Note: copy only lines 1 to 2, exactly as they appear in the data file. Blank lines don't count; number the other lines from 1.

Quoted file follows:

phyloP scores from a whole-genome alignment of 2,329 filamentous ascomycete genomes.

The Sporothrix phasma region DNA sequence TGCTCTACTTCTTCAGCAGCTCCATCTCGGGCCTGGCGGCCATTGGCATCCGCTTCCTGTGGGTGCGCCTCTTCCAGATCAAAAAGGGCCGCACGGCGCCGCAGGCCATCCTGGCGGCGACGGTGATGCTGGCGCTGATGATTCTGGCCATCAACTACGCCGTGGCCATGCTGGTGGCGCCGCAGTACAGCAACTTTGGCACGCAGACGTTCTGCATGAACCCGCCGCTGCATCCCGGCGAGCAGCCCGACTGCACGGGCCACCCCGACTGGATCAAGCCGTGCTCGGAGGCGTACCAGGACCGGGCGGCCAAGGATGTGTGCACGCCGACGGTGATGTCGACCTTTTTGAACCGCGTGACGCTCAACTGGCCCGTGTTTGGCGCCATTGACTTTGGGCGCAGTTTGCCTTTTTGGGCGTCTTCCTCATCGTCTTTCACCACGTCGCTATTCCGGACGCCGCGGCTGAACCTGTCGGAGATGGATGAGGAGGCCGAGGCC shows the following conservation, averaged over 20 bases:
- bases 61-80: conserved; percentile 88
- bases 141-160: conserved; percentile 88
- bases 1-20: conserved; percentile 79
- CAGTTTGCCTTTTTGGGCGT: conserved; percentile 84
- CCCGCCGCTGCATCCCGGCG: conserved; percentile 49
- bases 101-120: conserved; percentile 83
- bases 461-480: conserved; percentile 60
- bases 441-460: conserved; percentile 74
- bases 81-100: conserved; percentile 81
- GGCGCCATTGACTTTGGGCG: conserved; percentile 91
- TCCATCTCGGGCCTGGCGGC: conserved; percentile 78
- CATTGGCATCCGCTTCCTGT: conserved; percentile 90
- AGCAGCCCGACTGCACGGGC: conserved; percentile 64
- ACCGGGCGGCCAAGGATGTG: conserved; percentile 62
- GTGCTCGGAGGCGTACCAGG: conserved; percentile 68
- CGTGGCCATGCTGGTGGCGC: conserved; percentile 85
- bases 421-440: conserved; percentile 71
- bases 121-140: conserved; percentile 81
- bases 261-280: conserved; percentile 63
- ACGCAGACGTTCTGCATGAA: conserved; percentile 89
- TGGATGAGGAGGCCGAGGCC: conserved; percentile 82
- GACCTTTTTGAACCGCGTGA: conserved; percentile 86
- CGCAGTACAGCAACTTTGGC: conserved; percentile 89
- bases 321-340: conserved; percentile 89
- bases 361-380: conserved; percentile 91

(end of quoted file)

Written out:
phyloP scores from a whole-genome alignment of 2,329 filamentous ascomycete genomes.

The Sporothrix phasma region DNA sequence TGCTCTACTTCTTCAGCAGCTCCATCTCGGGCCTGGCGGCCATTGGCATCCGCTTCCTGTGGGTGCGCCTCTTCCAGATCAAAAAGGGCCGCACGGCGCCGCAGGCCATCCTGGCGGCGACGGTGATGCTGGCGCTGATGATTCTGGCCATCAACTACGCCGTGGCCATGCTGGTGGCGCCGCAGTACAGCAACTTTGGCACGCAGACGTTCTGCATGAACCCGCCGCTGCATCCCGGCGAGCAGCCCGACTGCACGGGCCACCCCGACTGGATCAAGCCGTGCTCGGAGGCGTACCAGGACCGGGCGGCCAAGGATGTGTGCACGCCGACGGTGATGTCGACCTTTTTGAACCGCGTGACGCTCAACTGGCCCGTGTTTGGCGCCATTGACTTTGGGCGCAGTTTGCCTTTTTGGGCGTCTTCCTCATCGTCTTTCACCACGTCGCTATTCCGGACGCCGCGGCTGAACCTGTCGGAGATGGATGAGGAGGCCGAGGCC shows the following conservation, averaged over 20 bases: